You can't really beat that new laptop feel - a quietly humming hard drive, applications that open in a snap (or thereabouts), a clean and bright screen untouched by fingerprint grime. To make the most of your new device though, you're going to need some extra programs.
We've picked out 8 of our favourite free apps that we'd recommend getting installed straight away, whether you're running Windows or macOS. They'll help you transfer files over from other machines, back up your files, get you working right away, and much more.
Dropbox (opens in new tab) has many benefits - for starters, get the desktop client installed on a Windows and macOS machine, and everything in your Dropbox folder gets uploaded to the web, safely backed up. What's more, you can bring back deleted files from the dead with a couple of clicks too.
You can also sync files between computers, so Dropbox will help you get old files on your new computer. If that wasn't enough, the app makes sharing files and folders with other people easy, and lets you access your files on the go with official mobile apps as well.
Widely known as the free version of Microsoft Office (or one of them, with OpenOffice (opens in new tab)), LibreOffice (opens in new tab) gives you everything you need for creating documents, spreadsheets and presentations, all wrapped up in a functional but clean interface on your desktop.
Fortunately, it can handle Microsoft Office formats pretty well, so if your report has to be in Word or PowerPoint format then LibreOffice can oblige. If you've bought a MacBook then you might prefer the baked-in office applications, but LibreOffice is still worth a look.
Google Drive (opens in new tab) recently revamped its desktop client and it's now known as Backup & Sync, but the basic idea is the same: like Dropbox, the app watches specific folders and backs everything in them up to the cloud, which is handy if your local hard drive ever fails.
The new desktop client also handles uploads to Google Photos (opens in new tab), so it's a great way to make sure all your precious pictures and videos are stored on the web for safe keeping. If you don't mind some minor resizing (opens in new tab), an unlimited number of photos and videos can be stored.
If LibreOffice is the free version of Microsoft Office then GIMP (opens in new tab) is the free version of Photoshop - it's an image editor brimming with features and functions yet it costs absolutely nothing to download and use, so get it installed at your earliest opportunity.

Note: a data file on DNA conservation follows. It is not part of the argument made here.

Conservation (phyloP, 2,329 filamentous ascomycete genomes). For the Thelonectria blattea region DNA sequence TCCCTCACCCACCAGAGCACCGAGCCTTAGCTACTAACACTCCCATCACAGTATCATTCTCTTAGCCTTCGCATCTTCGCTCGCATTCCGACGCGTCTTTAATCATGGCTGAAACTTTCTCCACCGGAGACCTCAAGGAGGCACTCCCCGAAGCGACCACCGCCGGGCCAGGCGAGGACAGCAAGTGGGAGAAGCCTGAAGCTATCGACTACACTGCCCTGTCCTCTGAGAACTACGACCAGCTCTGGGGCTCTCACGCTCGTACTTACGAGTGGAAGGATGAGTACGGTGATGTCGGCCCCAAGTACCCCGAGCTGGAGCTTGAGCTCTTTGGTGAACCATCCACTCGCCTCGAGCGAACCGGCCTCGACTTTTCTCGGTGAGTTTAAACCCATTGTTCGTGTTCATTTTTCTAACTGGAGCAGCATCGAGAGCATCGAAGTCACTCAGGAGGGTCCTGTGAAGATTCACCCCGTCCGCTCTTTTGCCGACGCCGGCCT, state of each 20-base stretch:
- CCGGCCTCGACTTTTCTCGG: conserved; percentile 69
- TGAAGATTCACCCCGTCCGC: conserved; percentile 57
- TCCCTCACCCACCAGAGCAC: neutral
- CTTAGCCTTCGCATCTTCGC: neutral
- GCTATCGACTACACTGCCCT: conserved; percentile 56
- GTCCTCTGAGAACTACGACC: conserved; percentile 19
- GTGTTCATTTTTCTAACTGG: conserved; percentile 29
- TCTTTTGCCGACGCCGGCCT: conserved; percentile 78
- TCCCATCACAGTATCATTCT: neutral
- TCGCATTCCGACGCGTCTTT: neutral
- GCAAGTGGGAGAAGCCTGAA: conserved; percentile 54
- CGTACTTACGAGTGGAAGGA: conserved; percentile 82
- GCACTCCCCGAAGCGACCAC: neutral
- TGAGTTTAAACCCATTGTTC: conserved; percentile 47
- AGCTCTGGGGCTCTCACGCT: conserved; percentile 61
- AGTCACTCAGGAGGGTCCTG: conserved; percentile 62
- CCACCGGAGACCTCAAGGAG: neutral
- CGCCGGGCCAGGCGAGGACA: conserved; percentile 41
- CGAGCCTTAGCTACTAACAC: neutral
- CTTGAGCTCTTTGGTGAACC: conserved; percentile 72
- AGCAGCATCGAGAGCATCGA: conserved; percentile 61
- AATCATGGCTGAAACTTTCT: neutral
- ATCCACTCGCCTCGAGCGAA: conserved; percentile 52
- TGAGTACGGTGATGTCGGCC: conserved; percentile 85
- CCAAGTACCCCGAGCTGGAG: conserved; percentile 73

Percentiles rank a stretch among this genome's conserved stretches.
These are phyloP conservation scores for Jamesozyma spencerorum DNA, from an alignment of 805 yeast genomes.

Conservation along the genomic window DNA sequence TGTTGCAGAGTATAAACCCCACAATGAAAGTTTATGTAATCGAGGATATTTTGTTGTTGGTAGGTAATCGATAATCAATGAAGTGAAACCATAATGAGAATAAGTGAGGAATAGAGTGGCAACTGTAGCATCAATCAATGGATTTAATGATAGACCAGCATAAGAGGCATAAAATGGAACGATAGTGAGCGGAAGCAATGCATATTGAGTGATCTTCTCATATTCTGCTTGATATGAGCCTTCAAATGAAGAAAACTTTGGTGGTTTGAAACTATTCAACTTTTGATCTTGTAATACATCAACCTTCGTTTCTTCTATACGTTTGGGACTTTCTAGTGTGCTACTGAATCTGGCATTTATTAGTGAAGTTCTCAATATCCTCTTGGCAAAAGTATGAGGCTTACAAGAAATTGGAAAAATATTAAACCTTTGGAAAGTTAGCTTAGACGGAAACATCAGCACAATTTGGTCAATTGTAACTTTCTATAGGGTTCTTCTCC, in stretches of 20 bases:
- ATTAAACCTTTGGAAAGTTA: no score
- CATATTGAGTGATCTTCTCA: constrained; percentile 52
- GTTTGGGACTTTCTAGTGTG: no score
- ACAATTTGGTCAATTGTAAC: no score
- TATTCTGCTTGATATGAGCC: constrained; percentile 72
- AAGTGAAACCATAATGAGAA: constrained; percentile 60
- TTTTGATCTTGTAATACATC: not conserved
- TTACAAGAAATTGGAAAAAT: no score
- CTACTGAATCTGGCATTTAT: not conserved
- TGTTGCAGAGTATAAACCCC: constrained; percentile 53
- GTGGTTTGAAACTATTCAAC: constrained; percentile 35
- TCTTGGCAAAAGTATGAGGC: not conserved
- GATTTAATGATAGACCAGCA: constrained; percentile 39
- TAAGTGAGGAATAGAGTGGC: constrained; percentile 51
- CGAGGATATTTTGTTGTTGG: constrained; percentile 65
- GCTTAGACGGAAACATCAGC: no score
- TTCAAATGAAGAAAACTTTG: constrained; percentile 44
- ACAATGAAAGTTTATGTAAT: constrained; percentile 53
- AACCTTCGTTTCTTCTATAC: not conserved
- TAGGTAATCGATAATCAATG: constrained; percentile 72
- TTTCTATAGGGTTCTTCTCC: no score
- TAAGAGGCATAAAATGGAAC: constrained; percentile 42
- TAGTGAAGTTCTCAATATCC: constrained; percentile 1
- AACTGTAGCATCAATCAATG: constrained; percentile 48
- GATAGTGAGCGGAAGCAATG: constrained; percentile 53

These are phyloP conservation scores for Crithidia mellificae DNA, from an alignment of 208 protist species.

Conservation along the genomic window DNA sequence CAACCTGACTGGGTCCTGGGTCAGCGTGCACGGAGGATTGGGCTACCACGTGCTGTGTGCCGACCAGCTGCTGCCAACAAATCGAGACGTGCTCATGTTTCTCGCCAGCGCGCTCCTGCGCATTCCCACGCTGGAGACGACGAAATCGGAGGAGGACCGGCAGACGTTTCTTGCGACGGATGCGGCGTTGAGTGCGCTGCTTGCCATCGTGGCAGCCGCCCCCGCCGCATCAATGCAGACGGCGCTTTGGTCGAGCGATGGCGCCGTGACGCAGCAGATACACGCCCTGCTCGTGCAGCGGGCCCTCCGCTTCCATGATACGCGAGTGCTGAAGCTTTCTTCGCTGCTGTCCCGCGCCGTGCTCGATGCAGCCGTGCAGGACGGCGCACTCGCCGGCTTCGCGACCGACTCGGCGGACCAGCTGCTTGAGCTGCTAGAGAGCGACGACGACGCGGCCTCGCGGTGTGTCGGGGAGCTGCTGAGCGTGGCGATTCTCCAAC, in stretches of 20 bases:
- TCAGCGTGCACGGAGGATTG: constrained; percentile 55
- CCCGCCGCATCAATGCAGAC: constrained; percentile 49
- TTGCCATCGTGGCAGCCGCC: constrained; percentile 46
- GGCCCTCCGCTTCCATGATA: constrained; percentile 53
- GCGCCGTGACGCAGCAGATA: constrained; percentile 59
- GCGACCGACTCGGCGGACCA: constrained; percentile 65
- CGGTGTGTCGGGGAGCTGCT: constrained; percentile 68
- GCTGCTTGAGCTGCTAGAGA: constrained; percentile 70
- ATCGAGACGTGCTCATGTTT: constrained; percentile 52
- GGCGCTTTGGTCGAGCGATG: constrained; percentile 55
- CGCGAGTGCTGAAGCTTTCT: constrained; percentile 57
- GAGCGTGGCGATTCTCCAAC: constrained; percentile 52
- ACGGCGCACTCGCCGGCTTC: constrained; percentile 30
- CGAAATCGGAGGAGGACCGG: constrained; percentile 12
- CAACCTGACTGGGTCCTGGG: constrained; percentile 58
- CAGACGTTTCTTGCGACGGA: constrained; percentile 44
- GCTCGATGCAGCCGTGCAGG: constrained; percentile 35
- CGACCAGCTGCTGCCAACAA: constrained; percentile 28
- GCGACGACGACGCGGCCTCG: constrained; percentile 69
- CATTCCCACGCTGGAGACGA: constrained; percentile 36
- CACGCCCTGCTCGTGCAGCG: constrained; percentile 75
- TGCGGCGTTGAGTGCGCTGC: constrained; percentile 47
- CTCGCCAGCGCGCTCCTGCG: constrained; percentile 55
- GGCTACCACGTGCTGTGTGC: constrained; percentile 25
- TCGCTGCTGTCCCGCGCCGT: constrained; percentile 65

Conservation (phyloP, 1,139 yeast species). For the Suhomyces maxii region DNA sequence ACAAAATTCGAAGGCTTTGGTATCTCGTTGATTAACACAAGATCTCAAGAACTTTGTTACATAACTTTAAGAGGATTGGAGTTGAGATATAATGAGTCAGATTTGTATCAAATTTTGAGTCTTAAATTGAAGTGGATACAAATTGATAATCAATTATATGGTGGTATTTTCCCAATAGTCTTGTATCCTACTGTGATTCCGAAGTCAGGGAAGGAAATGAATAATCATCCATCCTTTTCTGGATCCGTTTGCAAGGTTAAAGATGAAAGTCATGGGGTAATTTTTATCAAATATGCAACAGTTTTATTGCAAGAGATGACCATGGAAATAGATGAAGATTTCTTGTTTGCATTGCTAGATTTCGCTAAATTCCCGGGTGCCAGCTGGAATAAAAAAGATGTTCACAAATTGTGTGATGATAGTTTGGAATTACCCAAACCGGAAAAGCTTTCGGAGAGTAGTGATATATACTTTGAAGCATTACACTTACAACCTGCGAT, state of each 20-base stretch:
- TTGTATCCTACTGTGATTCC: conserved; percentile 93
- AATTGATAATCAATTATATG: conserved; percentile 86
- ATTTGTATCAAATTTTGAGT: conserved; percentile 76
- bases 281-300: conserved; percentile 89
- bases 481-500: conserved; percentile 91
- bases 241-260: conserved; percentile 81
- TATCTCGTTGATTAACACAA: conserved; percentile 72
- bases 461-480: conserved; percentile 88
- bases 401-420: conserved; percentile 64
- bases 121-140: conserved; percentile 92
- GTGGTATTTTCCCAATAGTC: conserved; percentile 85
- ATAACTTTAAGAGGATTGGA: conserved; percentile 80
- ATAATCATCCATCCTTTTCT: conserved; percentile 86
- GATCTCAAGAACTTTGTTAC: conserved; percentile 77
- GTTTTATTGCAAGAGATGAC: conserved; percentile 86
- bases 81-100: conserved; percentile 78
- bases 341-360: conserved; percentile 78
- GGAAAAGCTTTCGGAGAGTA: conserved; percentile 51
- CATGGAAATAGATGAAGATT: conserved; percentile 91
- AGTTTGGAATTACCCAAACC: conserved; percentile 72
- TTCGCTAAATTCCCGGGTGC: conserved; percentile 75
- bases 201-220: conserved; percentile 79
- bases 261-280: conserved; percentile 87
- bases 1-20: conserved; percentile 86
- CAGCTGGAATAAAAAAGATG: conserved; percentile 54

Okay the learning curve is slightly steeper than you might be used to, but if you invest some time in GIMP you'll find that you can do almost anything you want with it, from creating eye-catching digital artwork from scratch to retouching your holiday snaps.
Other browsers are available on Windows and macOS of course, but for our money Google Chrome (opens in new tab) still offers the most streamlined and slick experience. Most of Google's tech and apps live on the web after all, so it makes sense that it would build a decent browser too.
It's especially useful if you use a lot of Google's online apps, and Chrome can use your Google account to sync passwords, login details, bookmarks and more across multiple machines (useful if you have Chrome set up on another computer somewhere else).
Part of the appeal of Evernote (opens in new tab) lies in its flexibility, which makes it a little hard to accurately describe what it does. Essentially, it does anything you want it to, a place to stash your notes and scribbles and images, and then sync them to all of your computers and devices.
You can use it to put together research notes for an essay, or guidelines for a presentation, or a shopping list for your next trip to town. Getting paper documents digitised and working on files with other people is simple too, and there are lots of features to explore.
VLC Media Player
VLC Media Player (opens in new tab) is renowned for being able to play just about any kind of audio or video codec you can throw at it, so whatever type of files you've got on your hard drive, this application should be able to handle them - all through a clean and polished interface.
As well as local files, VLC is able to handle DVDs and CDs, plus streams from the web and the local network if you know what you're doing. Its list of supported features and formats really is impressive, and it should be one of the first programs you get downloaded.
Speaking of audio, the Spotify (opens in new tab) desktop player is definitely worth a download whether or not you're paying the premium subscription fee every month - even if you're on the free plan you can listen to music with ads, and of course import your own local files too.
The desktop clients for Spotify have come a long way in recent years, and finding the music you want and getting it organised is now straightforward for beginners and experts alike. What's more, you can sync your desktop playlists to just about any other device.
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